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Welcome to Tuesday Poetics with your host, Amaya. In the prophetic spirit of Martin Luther King Jr., tonight we are going to be bold in our truth-telling by illuminating powerful quotes that inspire social justice, global peace, or human rights. Use one of the following quotes, or feel free to find another, and break it up and embed it into your poem of the same or similar theme.

“Let a beauty full of healing and a strength of final clenching be the pulsing in our spirits and our blood.”
⁃ Margaret Walker
from, ‘For My People’

“Assent, and you are sane;
Demur, — you’re straightway dangerous,
And handled with a chain.”
⁃ Emily Dickinson
from, ‘Much Madness Is Divinest Sense’

“Yes; quaint and curious war is!
You shoot a fellow down
You’d treat if met where any bar is,
Or help to half-a-crown.”
⁃ Thomas Hardy
from, ‘The Man He Killed’

“Theirs not to make reply,
Theirs not to reason why,
Theirs but to do and die.”
⁃ Alfred, Lord Tennyson
from, ‘The Charge of the Light Brigade’

“The five kings count the dead but do not soften
The crusted wound nor pat the brow;”
⁃ Dylan Thomas
from, ‘The Hand That Signed the Paper Felled a City’

“Let them not make me a stone and let them not spill me.
Otherwise kill me.”
⁃ Louis MacNeice
from, ‘Prayer before Birth’

“You must never allow the transitory evanescent demands of man-made institutions to take precedence over the eternal demands of the Almighty God.”
⁃ Martin Luther King Jr.
from, ‘Paul’s Letter to American Christians’

You may choose to be more formal in your approach and start each line with a word from your chosen quotation (an acrostic), or place the quote words at the end of each line (a telestich), or have no set form and break up the quote randomly. Just be sure that the quote can be read chronologically and is bold-faced. Have a look at an example of a telestich, or “golden shovel,” in which Nikki Giovanni pays tribute to Gwendolyn Brooks:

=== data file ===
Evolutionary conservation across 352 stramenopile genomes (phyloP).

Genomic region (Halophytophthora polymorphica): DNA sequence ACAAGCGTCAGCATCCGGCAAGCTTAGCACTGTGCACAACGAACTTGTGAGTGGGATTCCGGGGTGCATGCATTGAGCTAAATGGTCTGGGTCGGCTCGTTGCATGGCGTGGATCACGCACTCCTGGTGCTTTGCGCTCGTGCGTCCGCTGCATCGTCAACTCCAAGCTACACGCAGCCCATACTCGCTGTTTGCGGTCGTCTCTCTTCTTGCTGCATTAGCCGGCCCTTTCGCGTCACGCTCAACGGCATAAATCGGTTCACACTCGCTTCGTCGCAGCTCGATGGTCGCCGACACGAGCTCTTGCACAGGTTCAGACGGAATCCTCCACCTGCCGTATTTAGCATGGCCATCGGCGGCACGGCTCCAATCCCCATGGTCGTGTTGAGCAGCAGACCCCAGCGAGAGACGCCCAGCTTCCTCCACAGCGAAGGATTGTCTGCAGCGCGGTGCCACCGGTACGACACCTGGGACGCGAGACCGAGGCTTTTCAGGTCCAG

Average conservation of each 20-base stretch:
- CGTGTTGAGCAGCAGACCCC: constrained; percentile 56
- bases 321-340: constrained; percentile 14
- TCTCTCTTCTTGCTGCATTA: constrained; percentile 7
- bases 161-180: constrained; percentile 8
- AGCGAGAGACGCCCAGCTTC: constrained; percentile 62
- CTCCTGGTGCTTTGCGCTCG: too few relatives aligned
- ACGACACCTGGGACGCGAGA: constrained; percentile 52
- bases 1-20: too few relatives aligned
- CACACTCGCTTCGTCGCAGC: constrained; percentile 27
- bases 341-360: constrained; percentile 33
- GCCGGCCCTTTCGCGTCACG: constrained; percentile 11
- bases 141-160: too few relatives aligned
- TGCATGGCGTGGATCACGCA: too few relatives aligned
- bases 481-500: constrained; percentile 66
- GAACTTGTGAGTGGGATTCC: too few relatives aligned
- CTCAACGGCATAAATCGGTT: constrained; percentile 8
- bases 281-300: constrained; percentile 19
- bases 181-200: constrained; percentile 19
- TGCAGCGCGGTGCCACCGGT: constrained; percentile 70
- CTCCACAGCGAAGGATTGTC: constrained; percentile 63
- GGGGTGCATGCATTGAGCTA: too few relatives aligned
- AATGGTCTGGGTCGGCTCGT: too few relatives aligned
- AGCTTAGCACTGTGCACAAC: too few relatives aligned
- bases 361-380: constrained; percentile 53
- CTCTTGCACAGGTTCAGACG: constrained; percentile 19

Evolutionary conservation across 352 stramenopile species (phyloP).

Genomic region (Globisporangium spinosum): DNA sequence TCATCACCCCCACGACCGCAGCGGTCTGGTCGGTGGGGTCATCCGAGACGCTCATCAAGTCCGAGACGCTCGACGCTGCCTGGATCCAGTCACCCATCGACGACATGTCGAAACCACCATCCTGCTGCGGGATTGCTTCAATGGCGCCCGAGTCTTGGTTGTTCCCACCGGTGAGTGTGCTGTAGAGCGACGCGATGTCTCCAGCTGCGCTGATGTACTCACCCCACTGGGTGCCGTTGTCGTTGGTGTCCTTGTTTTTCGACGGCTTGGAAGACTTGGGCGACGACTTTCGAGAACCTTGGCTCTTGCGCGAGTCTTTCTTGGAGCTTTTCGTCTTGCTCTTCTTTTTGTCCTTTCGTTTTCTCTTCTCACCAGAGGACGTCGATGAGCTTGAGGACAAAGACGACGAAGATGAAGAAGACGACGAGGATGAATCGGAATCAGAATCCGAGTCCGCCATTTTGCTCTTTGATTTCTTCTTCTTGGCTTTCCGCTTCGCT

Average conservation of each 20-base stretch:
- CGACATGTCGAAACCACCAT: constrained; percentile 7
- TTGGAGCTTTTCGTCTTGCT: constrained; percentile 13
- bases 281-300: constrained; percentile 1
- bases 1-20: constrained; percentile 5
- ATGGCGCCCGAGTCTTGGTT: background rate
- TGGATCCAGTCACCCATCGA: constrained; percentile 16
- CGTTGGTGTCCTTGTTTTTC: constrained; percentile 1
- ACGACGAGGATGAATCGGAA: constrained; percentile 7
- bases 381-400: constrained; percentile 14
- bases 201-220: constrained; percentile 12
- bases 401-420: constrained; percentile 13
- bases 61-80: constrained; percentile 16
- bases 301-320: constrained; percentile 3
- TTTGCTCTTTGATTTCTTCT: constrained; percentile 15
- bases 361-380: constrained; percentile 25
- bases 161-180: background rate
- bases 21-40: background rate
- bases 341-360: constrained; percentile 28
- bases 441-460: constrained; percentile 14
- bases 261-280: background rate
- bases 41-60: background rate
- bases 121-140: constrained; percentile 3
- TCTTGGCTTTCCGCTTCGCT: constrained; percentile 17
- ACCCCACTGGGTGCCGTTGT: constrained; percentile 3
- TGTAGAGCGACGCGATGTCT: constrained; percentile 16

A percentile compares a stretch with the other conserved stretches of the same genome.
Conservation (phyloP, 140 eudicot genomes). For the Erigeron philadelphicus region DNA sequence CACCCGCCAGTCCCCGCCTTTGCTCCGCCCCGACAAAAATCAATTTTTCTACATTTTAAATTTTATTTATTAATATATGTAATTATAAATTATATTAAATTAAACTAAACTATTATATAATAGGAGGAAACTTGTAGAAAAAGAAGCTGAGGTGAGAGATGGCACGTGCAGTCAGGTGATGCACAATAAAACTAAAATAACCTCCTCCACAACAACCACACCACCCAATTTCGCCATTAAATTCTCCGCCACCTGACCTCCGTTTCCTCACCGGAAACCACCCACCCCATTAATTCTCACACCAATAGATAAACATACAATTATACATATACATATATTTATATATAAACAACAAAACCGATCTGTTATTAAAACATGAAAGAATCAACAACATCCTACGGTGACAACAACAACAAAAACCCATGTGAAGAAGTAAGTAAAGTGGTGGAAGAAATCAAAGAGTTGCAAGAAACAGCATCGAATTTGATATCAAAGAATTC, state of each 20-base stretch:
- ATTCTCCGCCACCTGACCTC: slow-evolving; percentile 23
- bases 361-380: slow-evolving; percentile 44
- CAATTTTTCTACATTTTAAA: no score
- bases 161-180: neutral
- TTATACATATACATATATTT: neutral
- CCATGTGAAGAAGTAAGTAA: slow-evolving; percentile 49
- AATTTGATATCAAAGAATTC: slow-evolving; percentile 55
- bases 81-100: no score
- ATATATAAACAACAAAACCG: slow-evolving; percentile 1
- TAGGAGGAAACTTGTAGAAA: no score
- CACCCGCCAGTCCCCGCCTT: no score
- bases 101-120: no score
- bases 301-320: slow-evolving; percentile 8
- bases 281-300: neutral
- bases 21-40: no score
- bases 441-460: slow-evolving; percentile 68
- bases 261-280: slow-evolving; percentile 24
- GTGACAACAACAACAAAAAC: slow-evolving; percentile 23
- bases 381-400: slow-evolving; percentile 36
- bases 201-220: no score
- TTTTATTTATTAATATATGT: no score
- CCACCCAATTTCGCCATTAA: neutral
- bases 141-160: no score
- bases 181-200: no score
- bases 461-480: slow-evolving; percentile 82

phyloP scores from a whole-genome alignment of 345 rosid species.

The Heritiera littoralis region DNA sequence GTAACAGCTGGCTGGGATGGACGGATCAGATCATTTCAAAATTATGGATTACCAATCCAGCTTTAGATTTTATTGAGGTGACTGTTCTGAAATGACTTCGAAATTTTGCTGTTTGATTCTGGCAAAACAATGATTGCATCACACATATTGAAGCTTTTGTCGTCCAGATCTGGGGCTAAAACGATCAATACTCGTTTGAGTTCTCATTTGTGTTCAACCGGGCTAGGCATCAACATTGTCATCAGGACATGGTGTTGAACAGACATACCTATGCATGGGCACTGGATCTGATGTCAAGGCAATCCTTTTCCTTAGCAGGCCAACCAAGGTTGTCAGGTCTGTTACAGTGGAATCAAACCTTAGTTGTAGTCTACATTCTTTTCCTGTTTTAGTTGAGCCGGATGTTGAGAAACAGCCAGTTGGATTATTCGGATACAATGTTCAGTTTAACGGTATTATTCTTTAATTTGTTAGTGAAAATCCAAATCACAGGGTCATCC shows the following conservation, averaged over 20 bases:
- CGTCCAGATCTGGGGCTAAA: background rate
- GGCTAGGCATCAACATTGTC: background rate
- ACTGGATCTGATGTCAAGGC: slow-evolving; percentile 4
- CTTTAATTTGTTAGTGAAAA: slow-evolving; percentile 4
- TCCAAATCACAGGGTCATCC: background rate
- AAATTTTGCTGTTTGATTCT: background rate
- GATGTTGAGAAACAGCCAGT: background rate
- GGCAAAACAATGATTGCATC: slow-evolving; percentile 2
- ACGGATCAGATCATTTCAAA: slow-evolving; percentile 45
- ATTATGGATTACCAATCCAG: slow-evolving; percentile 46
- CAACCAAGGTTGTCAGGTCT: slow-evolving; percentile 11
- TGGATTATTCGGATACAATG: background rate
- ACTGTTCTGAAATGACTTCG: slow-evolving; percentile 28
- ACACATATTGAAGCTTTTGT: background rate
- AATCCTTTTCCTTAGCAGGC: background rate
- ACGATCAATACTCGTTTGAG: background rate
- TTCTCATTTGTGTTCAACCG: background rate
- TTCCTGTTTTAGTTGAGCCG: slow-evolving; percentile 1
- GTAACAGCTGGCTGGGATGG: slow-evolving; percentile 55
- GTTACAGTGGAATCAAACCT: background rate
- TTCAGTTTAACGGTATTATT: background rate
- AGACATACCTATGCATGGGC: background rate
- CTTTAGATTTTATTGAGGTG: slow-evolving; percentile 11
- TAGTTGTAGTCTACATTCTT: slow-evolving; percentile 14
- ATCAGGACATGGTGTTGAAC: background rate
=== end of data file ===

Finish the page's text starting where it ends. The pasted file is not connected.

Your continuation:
‘The Golden Shovel Poem’

At the Evening of Life

I wonder if they
See the evening of life as a treat to eat
Or as a staple like beans
With corn bread mostly
A good warming meal this
Daily day old
Bread pudding love capped sunshine yellow
By an honest upstanding pair

Looking forward to seeing where you draw your inspiration, and how you expand on it.

Here’s how to link up your work:
• Write a poem based on the prompt.
• Click on Mr. Linky. Enter your name and direct URL to your poem.
• Provide a link to dVerse so that your readers can find us and participate.
• Leave a comment here.
• Read and comment on other poets’ work. Be sure to check back later for more.